One KickThis is from the book description on Amazon: Meet Kick Lannigan. She’s twenty-one. She can pick any lock. She knows five ways to kill you with a jacket. Get ready to fall in love.” Five ways to kill you with a jacket? I’m in! One Kick is the first book in a new series written by local author Chelsea Cain. I really like the Archie Sheridan series by Cain and I really like this one too, though there are parts that are difficult to read. But Compelling storyline, characters, and lots of action will keep you riveted. Kick Lannigan has been through a horrific childhood and she gets caught up in solving a case similar to her own. Warning: this book is not for the faint of heart. – Lesley

 


The Painter
 by Peter Heller

The PainterA story of loss, injustice, and morality – with splashes of love and beauty – as seen through the eyes of renowned, yet reclusive, artist and fisherman Jim Stegner. After fully absorbing the shock of the death of his teenage daughter and sinking in a mire of self-recrimination, alcoholism and impetuous action, Jim is on a path back to life when he encounters Dell Siminoe brutally beating a horse on a back road. His actions, right or wrong, set the pace for the rest of this emotional suspense story. A highly compelling book – it had me shaking my head and exclaiming “no, no, no,” over and over again.  – Jenni

 


The Queen of the Tearling
 by Erika Johansen

The Queen of the TearlingThe Queen of the Tearling was my favorite discovery of 2014. The main character, Kelsea, is complex and relatable and the book is full of interesting characters. There is lots of action and adventure. If you like Game of Thrones you will like this book! – Lesley

 

Winter People by Jennifer McMahon

Winter PeopleA haunting ghost story set in early 19th century and present day Vermont. Creepy characters and an exciting plot make this a novel a beautifully written page turner. – Madeline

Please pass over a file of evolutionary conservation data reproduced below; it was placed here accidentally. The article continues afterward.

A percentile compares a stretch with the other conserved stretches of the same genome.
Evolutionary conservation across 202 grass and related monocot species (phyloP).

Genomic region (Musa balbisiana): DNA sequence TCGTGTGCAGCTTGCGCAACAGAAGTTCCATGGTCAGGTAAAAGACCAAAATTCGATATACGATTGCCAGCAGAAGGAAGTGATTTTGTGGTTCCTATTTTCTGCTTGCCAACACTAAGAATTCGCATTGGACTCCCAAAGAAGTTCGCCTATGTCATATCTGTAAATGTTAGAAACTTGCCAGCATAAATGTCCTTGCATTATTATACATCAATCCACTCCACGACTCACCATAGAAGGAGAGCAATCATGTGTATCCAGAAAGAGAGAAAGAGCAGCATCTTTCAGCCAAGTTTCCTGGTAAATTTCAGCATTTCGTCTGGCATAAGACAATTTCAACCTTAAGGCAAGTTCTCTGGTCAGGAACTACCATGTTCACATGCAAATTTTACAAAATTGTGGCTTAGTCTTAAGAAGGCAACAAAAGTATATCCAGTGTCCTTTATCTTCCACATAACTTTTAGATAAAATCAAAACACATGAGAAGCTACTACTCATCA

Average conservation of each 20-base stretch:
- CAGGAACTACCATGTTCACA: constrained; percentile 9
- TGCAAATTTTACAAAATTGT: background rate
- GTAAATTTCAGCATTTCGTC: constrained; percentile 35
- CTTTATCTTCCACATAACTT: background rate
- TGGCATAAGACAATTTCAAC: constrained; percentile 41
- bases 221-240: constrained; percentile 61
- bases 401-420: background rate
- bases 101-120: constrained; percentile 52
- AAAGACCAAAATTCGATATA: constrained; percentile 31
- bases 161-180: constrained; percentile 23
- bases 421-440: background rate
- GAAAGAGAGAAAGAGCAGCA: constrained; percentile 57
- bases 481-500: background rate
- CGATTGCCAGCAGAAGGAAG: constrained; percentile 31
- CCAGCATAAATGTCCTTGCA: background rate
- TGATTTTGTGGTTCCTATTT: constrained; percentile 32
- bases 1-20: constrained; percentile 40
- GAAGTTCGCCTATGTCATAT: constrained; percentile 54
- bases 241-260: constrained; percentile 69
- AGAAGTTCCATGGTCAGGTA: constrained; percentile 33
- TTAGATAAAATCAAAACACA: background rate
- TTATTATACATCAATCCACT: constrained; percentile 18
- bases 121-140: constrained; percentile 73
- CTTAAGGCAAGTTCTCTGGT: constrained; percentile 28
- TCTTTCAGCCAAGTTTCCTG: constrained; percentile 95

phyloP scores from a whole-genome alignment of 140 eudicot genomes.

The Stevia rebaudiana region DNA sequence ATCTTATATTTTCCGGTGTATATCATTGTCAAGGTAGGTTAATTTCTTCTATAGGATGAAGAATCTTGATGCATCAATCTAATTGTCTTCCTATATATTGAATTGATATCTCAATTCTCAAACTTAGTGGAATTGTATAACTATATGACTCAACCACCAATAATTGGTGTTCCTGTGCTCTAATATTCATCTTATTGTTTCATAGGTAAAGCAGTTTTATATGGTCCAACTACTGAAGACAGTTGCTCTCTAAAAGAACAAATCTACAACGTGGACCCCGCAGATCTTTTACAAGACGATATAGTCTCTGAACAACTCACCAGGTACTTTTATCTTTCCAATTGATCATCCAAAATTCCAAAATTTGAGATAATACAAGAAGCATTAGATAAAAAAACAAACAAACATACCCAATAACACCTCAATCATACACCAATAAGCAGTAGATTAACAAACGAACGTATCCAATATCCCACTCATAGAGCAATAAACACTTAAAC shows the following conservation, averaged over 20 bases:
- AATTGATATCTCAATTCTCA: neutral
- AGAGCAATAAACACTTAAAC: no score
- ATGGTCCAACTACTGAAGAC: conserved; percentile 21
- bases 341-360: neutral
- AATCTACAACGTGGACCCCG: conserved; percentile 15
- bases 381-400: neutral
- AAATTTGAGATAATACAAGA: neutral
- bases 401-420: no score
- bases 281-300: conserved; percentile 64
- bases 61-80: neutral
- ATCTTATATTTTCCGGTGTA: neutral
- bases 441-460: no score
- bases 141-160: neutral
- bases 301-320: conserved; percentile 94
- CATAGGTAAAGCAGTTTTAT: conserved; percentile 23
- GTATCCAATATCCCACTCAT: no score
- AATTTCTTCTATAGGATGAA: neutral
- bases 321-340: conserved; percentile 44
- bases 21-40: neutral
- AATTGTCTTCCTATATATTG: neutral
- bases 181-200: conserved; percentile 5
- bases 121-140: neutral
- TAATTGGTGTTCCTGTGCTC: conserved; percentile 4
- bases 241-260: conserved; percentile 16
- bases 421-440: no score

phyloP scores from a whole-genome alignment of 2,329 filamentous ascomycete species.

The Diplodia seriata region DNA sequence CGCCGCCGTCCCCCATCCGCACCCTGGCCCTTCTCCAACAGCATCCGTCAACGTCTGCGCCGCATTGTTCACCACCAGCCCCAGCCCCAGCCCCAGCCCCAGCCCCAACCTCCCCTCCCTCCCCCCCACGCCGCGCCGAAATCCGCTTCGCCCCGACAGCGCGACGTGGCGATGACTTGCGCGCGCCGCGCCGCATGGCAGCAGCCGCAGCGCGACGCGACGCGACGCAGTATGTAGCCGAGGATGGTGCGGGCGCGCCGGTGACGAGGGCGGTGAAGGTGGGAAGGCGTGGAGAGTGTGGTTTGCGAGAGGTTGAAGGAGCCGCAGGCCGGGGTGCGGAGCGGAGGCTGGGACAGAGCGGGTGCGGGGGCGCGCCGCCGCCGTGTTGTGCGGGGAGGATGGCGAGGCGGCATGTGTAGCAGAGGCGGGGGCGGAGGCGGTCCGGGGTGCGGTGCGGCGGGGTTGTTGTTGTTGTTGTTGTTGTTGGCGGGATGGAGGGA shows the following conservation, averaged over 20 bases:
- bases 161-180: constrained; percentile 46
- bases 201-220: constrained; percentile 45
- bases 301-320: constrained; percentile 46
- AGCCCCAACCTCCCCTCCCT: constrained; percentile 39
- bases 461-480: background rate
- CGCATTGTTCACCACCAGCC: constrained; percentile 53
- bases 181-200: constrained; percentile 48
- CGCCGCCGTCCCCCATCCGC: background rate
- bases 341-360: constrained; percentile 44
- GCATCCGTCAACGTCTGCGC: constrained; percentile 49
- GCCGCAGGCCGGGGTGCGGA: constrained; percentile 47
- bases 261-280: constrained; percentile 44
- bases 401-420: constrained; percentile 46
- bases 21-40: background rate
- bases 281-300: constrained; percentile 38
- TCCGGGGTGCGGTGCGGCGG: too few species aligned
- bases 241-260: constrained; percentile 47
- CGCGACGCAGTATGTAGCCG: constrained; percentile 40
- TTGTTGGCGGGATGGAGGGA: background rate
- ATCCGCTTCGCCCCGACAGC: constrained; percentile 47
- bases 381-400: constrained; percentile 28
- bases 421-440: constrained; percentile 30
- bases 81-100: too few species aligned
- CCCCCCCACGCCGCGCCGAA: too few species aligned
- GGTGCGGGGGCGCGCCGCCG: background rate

Check back on Wednesday for our 2014 nonfiction selections!

Spring Has Sprung

Spring is finally here and it is time to get your gardens back into summer-shape.  Fortunately, we have bunch of great materials at the Bellingham Public Library to help you out!  Check out the highlights from our Spring into Gardening list that will get you on the top of your gardening game in no time:

A Garden of Marvels by Ruth KassingerA Garden of Marvels Book Cover

In the tradition of The Botany of Desire and Wicked Plants, the author of Paradise Under Glass gives us a witty and engaging history of the first botanists interwoven with stories of today’s extraordinary plants found in the garden and the lab.

 

Groundbreaking Food Gardens by Niki  JabbourGroundbreaking Food Gardens Book Cover

Vegetable gardens can be designed for flavor AND fun! You’ll find a garden that provides salad greens 52 weeks a year, another that supplies your favorite cocktail ingredients, one that you plant on a balcony, one that encourages pollinators, one that grows 24 kinds of chile peppers, and dozens more. Each plan is fully illustrated.

 

Plantiful by Kristin GreenPlantiful Book Cover